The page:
At some point towards the end of the set, LeBlanc spills off of the low stage and plays in the protective ring the audience has formed around the stage for their bags. Leblanc is still clearly aware of the potential of hitting other people while he plays, though given a little more freedom. In a clearly well-rehearsed set, this still feels like a genuine expression of his energy, the way his constant thanks seem like a genuine expression of gratitude. And given the audience’s response,

it seems likely that when LeBlanc and his band eventually return to Copenhagen, it will be to a bigger stage.

Photo by Morten Aagaard Krogh

INTERVIEW: Haley Fohr of Circuit des Yeux and Jackie Lynn

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haley fohr of circuit des yeux

Haley Fohr is a solo artist with a strong sense of the mysterious. We first caught her opening for Jenny Hval playing solo as Circuit des Yeux back in 2015 and were completely taken with her eerie folk, tenor-range alto, and ambiguous stage presence.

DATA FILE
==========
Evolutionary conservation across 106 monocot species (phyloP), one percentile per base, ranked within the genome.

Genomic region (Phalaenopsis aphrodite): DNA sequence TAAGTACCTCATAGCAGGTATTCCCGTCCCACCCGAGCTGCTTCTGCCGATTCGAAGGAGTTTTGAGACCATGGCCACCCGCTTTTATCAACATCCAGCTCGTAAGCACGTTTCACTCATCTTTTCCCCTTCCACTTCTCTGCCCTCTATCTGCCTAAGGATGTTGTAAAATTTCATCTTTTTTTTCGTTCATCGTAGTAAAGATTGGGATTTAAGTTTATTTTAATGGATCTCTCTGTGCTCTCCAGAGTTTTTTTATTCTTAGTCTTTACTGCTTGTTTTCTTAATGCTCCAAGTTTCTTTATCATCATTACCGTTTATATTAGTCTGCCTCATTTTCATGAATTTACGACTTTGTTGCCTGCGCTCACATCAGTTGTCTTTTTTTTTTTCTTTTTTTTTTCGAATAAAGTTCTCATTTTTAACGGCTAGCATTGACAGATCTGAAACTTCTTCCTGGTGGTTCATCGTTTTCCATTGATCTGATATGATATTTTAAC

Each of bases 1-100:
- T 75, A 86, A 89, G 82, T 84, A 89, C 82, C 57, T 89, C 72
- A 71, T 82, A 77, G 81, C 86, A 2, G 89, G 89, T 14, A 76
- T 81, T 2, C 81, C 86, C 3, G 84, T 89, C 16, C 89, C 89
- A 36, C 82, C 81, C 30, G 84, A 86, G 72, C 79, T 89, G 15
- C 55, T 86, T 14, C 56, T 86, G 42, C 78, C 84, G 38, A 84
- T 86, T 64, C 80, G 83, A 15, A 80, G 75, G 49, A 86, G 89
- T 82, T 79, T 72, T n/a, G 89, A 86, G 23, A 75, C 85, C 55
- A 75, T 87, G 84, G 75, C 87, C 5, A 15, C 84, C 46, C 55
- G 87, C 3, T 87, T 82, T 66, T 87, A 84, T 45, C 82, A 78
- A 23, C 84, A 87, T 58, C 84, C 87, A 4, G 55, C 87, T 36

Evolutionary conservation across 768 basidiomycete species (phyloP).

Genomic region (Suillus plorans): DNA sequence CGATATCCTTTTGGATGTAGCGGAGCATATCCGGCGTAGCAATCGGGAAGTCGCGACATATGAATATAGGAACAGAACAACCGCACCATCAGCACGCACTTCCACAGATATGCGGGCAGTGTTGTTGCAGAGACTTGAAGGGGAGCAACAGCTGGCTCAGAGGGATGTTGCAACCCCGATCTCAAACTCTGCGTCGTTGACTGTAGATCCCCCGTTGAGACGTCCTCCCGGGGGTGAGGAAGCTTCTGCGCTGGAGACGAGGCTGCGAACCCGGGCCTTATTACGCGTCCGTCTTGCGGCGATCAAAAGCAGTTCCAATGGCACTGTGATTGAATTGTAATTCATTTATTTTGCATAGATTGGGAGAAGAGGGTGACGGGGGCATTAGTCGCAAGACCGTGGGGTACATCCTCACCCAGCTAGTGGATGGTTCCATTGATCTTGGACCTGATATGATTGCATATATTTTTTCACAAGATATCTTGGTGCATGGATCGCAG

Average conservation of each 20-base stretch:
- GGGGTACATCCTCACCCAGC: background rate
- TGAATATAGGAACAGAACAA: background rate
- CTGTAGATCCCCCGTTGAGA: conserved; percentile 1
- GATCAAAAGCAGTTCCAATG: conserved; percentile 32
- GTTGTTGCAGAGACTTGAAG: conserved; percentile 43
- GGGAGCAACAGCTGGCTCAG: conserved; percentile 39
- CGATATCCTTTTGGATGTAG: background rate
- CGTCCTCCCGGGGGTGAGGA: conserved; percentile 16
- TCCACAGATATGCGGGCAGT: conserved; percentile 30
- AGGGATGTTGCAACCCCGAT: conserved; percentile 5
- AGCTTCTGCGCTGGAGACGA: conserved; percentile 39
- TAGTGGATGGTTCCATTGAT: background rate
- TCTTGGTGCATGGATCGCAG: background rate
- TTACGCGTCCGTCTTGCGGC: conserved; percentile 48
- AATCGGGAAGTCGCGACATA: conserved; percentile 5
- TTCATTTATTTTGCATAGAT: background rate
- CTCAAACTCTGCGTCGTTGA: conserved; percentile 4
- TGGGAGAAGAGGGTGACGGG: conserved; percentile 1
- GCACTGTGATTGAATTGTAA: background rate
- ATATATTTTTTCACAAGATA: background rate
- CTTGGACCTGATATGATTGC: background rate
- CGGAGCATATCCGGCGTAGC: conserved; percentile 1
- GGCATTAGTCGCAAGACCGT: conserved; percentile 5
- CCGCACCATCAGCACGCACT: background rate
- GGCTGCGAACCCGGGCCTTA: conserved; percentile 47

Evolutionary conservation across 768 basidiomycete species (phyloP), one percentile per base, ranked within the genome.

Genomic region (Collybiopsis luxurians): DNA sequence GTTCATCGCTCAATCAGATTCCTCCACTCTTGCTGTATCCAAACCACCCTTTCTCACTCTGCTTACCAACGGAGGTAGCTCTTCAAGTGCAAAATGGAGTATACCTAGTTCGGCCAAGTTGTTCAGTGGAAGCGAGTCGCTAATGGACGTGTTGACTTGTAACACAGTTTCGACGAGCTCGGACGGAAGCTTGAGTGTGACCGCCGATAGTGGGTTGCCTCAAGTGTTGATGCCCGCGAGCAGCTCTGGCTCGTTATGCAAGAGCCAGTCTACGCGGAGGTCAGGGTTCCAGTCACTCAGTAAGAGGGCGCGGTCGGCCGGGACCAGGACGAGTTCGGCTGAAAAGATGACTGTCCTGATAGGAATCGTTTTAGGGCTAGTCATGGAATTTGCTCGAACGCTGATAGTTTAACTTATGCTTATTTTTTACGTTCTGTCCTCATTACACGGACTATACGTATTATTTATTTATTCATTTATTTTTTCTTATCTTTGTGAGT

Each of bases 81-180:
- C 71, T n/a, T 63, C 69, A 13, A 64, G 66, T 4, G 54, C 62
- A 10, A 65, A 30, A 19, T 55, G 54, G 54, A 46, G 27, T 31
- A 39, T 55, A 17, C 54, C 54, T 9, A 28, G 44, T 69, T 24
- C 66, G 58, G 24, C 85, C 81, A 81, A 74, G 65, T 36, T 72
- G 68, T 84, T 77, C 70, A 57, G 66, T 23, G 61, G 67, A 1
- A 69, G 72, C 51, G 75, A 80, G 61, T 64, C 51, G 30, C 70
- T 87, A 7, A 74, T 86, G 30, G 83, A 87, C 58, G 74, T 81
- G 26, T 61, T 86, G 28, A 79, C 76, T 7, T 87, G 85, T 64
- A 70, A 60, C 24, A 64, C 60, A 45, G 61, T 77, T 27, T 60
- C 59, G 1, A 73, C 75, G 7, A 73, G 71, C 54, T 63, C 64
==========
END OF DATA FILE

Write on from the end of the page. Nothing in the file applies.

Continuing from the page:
We’ve taken every chance to see Fohr perform since, whether as Circuit des Yeux or her electronica-fused side project, Jackie Lynn. Circuit des Yeux was back in Denmark to play a Saturday set on the Gloria stage at this year’s Roskilde, this time backed by a drummer and violist. Bolstered by these added textures, Fohr stood out as a strong force building up and controlling the dark vibes around her.

Circuit des Yeux just announced a new album, Reaching for Indigo, out on October 20 on a new label, Drag City. While she couldn’t divulge too many details about the album at the time of our chat, Fohr did elaborate on her working style and where she is as a musician now ten years into her career:

Is this your first time at Roskilde?

I’ve played Denmark a couple of times, but only in Copenhagen. This was my first time outside of that city.

We’ve never seen you play as Circuit des Yeux with a backing band before.

This is quite stripped down, I’d say. Usually I play with five to six people. So it was nice to finally have that represented in some way, even if it’s only a three piece. We’ll be back next year with a new record and there will be many more people on stage and I’m really excited for that.